There are a few people in this world who inherently know that they are born with a gift. They know that they have to give the world a piece of themselves that would be remembered for thousands of years. It can be a new philosophy or a ground-breaking invention. It could also be a culmination of emotions through music itself. Even if our country is small in square feet, it has produced artists who have given immensely to the world, and undeniably, Lucky Akhand is one of them. We used to call him 'Lucky Chacha', as he was very close to our family and my father. I knew him since I was four years old. For those of us who sing and make a living out of it, Lucky Akhand will always be a role model.
Kawser Ahmed Chowdhury and Lucky Akhand were inseparable friends and an amazing musical duo, and we had the pleasure of seeing them weave their magic up close. Whatever Kawser uncle wrote, Lucky Chacha would immediately tune them. Many artists had constantly visited us, but my father really adored the two. They would be here on every special occasion. The way that Lucky Chacha played instruments was outstanding, and it really amazed me and Numa (Fahmida Nabi). I was actually more interested in playing rather than singing.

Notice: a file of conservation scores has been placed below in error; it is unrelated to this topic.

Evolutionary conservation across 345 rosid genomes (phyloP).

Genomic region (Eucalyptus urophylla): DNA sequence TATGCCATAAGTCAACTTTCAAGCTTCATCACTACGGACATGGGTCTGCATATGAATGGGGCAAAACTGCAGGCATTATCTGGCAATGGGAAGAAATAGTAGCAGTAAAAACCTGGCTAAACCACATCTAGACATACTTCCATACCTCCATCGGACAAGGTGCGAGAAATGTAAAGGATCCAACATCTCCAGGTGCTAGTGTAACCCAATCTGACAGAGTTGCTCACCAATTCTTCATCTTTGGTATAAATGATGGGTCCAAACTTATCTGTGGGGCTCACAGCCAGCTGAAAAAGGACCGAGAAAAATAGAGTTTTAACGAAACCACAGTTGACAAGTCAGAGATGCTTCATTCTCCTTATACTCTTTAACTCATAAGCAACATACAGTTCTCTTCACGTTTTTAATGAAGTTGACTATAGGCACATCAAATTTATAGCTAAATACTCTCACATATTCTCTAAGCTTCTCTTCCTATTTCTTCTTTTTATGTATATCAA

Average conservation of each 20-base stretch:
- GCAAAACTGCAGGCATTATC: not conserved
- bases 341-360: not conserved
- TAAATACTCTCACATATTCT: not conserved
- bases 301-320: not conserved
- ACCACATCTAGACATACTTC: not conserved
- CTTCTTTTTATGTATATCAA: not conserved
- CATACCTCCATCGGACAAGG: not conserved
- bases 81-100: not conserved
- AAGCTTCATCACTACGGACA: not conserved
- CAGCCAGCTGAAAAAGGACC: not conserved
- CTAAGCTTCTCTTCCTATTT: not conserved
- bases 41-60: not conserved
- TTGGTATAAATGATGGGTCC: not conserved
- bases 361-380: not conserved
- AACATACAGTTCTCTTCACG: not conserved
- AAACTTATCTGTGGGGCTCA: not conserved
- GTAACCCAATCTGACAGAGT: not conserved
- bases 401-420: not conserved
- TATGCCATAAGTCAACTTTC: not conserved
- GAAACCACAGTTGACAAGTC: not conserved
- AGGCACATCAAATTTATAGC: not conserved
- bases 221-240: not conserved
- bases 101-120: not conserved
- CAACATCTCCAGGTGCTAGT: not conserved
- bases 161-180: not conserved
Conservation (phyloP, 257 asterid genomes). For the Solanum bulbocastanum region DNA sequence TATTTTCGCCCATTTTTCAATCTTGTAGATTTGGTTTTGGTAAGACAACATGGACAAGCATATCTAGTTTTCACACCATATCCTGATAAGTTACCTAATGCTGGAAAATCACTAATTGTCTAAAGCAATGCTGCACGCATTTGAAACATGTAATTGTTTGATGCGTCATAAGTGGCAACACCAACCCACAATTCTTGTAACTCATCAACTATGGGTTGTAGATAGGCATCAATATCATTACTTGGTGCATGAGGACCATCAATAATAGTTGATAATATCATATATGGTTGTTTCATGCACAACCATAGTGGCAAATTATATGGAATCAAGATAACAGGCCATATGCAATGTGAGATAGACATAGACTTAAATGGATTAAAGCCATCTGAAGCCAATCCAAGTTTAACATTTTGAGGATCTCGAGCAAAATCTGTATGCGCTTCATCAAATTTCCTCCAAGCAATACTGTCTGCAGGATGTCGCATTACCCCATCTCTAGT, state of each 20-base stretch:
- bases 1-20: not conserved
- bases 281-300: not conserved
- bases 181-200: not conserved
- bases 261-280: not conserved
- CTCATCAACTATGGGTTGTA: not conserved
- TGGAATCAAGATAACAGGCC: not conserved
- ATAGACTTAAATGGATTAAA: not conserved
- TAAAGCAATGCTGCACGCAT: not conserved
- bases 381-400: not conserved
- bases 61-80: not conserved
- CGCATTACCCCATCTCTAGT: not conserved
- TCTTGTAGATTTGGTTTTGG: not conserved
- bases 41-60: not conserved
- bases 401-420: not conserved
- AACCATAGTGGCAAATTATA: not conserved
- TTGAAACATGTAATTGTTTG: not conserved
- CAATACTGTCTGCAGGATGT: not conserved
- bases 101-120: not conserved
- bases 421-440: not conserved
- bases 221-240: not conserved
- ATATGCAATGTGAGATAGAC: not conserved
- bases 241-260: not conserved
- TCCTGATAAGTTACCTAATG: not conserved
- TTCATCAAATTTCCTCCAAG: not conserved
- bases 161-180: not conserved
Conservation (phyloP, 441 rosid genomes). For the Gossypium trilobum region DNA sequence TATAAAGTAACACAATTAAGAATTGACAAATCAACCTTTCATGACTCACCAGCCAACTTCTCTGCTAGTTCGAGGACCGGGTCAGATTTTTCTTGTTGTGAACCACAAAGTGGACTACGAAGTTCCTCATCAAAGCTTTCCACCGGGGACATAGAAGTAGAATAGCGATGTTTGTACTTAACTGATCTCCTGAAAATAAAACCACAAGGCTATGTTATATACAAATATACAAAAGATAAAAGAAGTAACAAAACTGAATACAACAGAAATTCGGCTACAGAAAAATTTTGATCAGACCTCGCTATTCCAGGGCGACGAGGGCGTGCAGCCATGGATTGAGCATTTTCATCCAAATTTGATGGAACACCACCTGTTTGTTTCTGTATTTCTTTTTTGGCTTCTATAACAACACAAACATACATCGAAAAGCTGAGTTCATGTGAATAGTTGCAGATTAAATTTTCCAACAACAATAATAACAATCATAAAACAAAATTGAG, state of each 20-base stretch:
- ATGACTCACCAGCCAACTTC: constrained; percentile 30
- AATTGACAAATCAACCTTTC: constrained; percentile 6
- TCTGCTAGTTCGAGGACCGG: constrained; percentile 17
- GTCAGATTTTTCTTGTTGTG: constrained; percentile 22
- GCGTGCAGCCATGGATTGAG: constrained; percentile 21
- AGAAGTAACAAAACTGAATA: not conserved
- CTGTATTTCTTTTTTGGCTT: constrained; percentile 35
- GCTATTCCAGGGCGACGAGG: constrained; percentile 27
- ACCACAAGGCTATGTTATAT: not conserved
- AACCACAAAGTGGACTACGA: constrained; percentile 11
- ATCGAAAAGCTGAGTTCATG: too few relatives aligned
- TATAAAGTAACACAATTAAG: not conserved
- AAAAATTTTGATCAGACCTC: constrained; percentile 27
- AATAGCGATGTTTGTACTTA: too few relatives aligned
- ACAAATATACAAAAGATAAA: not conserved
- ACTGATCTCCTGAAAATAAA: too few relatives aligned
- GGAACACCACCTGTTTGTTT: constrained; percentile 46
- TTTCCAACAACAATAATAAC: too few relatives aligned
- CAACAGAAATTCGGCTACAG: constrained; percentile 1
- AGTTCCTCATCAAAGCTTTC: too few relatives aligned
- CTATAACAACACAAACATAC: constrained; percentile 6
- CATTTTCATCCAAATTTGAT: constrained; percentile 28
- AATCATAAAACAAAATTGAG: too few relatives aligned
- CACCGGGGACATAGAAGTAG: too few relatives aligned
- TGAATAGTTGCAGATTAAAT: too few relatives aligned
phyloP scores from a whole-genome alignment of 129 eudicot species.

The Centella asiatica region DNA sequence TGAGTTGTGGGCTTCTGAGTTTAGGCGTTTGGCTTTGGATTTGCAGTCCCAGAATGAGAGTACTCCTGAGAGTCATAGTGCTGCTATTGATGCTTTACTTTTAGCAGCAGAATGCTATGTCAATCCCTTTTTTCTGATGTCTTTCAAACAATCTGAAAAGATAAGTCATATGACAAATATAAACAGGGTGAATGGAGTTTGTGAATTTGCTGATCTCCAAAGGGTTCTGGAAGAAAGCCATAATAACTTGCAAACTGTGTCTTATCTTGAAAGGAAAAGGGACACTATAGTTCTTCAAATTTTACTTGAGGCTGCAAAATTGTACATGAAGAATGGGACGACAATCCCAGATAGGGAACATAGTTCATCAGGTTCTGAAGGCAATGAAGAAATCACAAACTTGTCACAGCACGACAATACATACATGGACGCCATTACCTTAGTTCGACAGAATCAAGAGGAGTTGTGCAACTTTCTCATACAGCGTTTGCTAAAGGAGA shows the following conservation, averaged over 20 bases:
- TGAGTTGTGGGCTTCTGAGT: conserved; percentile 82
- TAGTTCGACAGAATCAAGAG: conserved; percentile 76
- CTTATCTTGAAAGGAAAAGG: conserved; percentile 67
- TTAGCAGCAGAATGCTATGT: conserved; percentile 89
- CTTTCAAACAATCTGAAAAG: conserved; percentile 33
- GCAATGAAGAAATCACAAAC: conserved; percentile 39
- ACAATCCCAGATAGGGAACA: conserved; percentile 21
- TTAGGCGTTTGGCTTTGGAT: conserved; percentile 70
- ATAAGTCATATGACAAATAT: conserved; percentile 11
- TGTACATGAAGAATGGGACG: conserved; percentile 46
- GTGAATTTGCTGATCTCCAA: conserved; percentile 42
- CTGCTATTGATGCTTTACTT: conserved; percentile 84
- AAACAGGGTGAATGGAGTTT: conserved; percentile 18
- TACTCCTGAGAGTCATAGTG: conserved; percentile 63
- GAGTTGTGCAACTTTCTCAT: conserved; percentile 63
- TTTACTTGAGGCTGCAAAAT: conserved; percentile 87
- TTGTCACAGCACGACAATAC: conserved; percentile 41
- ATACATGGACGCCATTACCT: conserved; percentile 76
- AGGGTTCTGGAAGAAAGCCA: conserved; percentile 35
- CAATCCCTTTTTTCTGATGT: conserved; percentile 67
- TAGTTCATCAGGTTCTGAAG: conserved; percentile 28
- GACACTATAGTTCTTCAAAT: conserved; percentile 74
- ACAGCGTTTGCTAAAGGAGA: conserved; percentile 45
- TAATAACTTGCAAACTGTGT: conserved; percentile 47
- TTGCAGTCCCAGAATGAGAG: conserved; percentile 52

As fate would have it, I became a singer. Lucky Chacha started becoming really busy with his work, all his compositions started to resonate with the Bangladeshi audience like never before and he was at the peak of popularity. I had the opportunity to sing two of his songs at a television program, which were “Kobita Porar Prohor” and “Amay Dekona”. I picked them up, but as I went to record them I realized that I had lost my voice. I was so intimidated by the prospect that I started praying to the Almighty to somehow miraculously fix my voice. The shooting was in the next day, and these things were not as flexible as they are today.
When I did start singing, the miracle did occur and I did find my voice. I sang the two songs in one take and they instantly became tremendous hits. Later, Lucky Chacha would later redo the songs and sing them on his own, and they went on to become timeless classics. As an artist, Lucky Akhand was a perfectionist. He would strive and practice as many times as needed to achieve the best results possible. His chord sense was immaculate, and I still wonder to this day how he was able to incorporate such Western influence so seamlessly into his songs. He brought many genres to Bangladesh: if you listen to his songs very closely, you would be able to find amazing versatility in them.
He put intense effort in all his songs, which is unfortunately absent in many of today's compositions. Technology has taken over and made it infinitely easier to make music, but has also taken away the creativity and soul out of it. Artists like Lucky Akhand, Sheikh Sadi Khan, Nakib Khan, Jalal Ahmed, Azad Rahman, Ahmed Imtiaz Bulbul, Shotto Saha and many others have tended to get frustrated because of these. When I talked to Lucky Chacha before he passed away, he still had the urge to do music. That was all he ever wanted to do in his life. He told me that he thinks I should record renditions of his songs.
He told me to take care of his daughter, as he knew that he had to leave. What he left was a profound ideology of perfection in music.